Camel dairy proposed for WA
A company backed by WA’s former agriculture minister Kim Chance wants to build Australia’s first commercial camel dairy 160km north of Perth.
Camilk Australia Pty Ltd intends to produce more than 1000 litres of camel milk a day from a farm in Yathroo for the Australian health food market.
If successful it would be Australia’s first commercial camel dairy, with up to 450 camels kept on 793ha.
Proponents claim camel milk, which sells for $20-$25 a litre, is akin to human breast milk for its nutritional benefits.
Calamunnda Camel Farm in WA and another farm in Queensland produce camel milk on a small scale, but because it is unpasteurised it cannot be legally sold for human consumption.
Camilk chairman and shareholder Mr Chance said the group was in talks with a foreign investor to fund the plan. He declined to name the investor or say how much was being raised.
Mr Chance said if the money was raised the operation could be up and running within two months.
“It’s never been done before, ” he said. “This is the first commercial operation in Australia. There are one or two backyard operations, but they’re usually milking three or four camels.
“This will be the first one that aims to fill a commercial market. Our belief is that the demand is very significant indeed but again that’s something we’ll find out.
“Our production will step up gradually so we don’t get embarrassed by oversupply.”
Camilk received planning approval from the Shire of Dandaragan last month and has Health Department approval to pasteurise the milk on-site.
The camels will be selected from the State’s feral camel population and fenced off on the farm.
The milk, along with an unpasteurised version, will be sold to health food customers in WA, Melbourne and Sydney.
Mr Chance said the group’s financial projections were based on a yield of five litres a camel a day. That would equate to 1125 litres a day or 410,625 litres a year.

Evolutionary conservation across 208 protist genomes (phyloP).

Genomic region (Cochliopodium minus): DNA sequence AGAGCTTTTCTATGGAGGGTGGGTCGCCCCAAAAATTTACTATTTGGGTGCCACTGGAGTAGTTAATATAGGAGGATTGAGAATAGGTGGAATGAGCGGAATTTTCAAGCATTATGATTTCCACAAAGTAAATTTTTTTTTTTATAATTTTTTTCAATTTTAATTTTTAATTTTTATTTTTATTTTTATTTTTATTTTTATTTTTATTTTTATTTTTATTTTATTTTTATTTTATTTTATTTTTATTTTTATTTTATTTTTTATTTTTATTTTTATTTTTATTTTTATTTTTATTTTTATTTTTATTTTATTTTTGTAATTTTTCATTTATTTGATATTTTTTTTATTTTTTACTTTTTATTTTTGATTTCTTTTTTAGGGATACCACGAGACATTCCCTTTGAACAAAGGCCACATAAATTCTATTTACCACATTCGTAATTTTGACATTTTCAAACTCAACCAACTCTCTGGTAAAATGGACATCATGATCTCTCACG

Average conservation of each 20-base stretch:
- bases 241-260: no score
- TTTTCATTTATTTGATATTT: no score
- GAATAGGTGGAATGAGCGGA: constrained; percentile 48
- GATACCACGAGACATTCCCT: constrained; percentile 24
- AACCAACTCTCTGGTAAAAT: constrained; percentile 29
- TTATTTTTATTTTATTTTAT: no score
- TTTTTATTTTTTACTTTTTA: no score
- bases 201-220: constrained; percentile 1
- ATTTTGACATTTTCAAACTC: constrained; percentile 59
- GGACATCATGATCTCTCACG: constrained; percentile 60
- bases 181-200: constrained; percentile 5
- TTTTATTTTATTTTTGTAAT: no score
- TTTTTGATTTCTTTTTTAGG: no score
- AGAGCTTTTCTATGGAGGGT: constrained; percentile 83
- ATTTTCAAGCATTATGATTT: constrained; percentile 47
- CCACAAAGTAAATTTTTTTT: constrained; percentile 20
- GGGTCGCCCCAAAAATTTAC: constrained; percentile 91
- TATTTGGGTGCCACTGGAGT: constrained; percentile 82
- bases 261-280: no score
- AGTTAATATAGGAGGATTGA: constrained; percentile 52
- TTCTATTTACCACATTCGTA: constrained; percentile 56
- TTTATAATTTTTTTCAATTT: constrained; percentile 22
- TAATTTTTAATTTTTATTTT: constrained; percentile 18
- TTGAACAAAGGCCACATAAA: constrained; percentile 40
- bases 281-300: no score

Camilk hopes to increase the average yield to 10 litres a day.
Mr Chance said he believed there was scope to expand and the market would support production of about 3000 litres a day “but that was some years away yet”.
Because camels calve every second year, 450 camels would equate to 225 producing at any given time.
Who drinks it?
Camel milk has been drunk for centuries by the nomadic Bedouin and is sold by Bedouin traders. Outside the Middle East, Africa and parts of Asia it is largely sold through health food shops. Camel milk farms exist in Europe and the US.
How much does it cost?
Global prices vary but in Australia fresh camel milk costs $20-$25 a litre. Amazon.com charges $US145 for six pints of fresh milk or $US120 for 420g of powdered.
What are the perceived health benefits?
It has high levels of B vitamins, vitamin C and iron. Like other milk types it also contains calcium and protein. Proponents claim it can help treat everything from diabetes and autism to liver disease, acne, asthma and arthritis.
What does it taste like?
Taste varies depending on the diet of the camel but it is said to taste saltier than cow’s milk.
© The West Australian
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